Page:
Diane Ravitch’s Blog: Myra Blackmon: Testing Insanity in Georgia
Politicians these days just can’t spend enough on testing. They will starve the schools of money for the arts, librarians, and nurses, while throwing millions and millions for more tests. They seem to be under the delusion that kids will learn more if they take more tests but there’s no evidence for that. (My wish: the people who commission these tests should be required to take the tests and post their scores.)
Case in point: Georgia.
In this superb article, journalist Myra Blackmon writes in OnlineAthens about the testing madness that has caused the state to shell out more than $100 million to McGraw-Hill for five years of tests. At the end of five years, state officials won’t know anything different from what they know now. And then they will buy more tests.
“More insanity came largely from the Georgia General Assembly and an unelected Georgia State Board of Education. I’ve lost track of how many education bills have been passed the last few years, many of them mandating testing for teacher evaluation or school “grades.” Other legislation has piled on the paperwork that eats up instructional time. The testing and textbook companies have made out like bandits here, though.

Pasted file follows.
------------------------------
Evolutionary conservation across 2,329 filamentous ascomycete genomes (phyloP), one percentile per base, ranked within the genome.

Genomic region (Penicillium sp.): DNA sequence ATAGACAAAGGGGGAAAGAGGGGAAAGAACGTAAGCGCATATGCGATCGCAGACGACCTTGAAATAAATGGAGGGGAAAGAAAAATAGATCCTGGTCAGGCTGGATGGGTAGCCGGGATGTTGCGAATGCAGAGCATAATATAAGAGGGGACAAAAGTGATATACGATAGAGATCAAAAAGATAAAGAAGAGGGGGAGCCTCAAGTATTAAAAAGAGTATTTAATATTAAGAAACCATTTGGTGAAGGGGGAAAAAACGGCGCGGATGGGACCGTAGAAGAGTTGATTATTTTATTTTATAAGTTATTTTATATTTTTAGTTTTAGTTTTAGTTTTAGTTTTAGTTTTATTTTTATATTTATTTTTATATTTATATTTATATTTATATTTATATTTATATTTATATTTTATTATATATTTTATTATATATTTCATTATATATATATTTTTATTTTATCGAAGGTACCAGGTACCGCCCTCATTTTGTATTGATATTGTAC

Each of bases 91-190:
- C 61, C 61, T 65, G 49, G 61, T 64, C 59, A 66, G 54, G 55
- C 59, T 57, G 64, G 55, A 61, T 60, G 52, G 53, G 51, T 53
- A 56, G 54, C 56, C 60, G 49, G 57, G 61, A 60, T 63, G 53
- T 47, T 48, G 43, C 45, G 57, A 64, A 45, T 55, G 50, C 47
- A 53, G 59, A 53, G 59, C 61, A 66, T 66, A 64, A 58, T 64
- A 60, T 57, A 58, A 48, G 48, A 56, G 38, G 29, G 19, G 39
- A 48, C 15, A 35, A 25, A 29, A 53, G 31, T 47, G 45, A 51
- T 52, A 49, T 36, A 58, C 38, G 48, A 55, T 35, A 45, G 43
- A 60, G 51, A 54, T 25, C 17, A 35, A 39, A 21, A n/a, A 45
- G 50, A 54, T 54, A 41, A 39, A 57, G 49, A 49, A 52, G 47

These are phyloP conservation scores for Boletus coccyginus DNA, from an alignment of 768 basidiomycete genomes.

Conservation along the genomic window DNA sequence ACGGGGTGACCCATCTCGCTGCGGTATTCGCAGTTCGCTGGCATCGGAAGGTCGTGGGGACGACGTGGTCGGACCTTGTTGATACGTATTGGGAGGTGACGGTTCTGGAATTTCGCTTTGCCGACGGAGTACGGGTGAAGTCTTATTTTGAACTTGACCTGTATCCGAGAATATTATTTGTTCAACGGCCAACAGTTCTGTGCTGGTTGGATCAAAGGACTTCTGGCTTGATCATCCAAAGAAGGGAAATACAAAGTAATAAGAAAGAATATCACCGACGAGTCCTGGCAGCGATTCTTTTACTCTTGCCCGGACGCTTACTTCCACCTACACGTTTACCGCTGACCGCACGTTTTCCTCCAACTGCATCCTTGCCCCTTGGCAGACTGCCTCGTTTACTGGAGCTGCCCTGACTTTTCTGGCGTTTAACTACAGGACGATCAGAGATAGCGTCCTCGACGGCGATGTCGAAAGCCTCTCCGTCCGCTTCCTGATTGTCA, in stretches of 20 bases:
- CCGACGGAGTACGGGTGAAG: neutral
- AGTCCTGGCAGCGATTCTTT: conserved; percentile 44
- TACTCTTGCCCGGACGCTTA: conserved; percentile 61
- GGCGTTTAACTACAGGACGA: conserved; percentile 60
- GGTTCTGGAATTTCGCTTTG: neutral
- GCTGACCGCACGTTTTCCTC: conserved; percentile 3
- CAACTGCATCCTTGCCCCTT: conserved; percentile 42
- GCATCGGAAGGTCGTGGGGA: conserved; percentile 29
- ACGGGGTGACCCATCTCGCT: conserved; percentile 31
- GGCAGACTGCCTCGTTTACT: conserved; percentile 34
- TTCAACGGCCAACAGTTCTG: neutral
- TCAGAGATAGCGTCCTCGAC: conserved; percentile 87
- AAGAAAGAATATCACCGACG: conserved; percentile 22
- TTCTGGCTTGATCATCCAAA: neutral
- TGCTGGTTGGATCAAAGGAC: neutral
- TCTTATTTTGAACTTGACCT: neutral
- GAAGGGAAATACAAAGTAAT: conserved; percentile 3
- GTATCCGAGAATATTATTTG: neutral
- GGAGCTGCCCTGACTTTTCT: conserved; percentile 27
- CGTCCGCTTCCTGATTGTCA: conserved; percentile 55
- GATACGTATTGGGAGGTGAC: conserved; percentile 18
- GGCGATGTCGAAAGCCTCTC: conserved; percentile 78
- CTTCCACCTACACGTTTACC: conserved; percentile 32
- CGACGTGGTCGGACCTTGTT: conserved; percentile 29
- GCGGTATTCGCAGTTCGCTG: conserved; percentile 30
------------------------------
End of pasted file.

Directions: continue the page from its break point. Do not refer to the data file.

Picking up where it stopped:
“Everyone professes to hate testing, with the exception, perhaps, of the billionaires and their companies who make more money the more we test.
“Oh, yes, U.S. Secretary of Education Arne Duncan sees high-stakes testing as fundamental, and President Obama — whose daughters are exempt from the nightmare — doesn’t seem to care.
“If high-stakes testing is so great, why do the Obama children, as well as the children of Bill and Melinda Gates, whose foundation funds education “reform” initiatives, and the children of other wealthy elites go to private schools that don’t use such tests? If it’s so great for evaluating school performance, why aren’t private schools all over the country adopting the same practice and touting their test scores?”
And she adds:
“Testing has become absurd. Clarke County teachers have had to spend hours developing tests based on Student Learning Objectives that are not covered by the limited state Milestone and Criterion-Referenced Competency Tests. According to Clarke County Schools Superintendent Philip Lanoue, district teachers have been required to develop, administer (often several times a year), score and enter the data for some 60 tests beyond what the state provides. But the state doesn’t look at the data beyond the summary data in the cover sheet.
“Contemplating the costs of staff time, lost instruction and implementation is mind-boggling. Little data from the required testing is practically useful to teachers, parents or administrators…..
“High-stakes testing is not about measuring “student growth” or helping teachers do a better job. It is actually a new blunt instrument, used to bludgeon schools to spend limited funds for no good reason, to beat teachers until they are ready to quit and to abuse millions of school children who have little choice.
“We must contain this lunacy before it cripples our nation for generations.”
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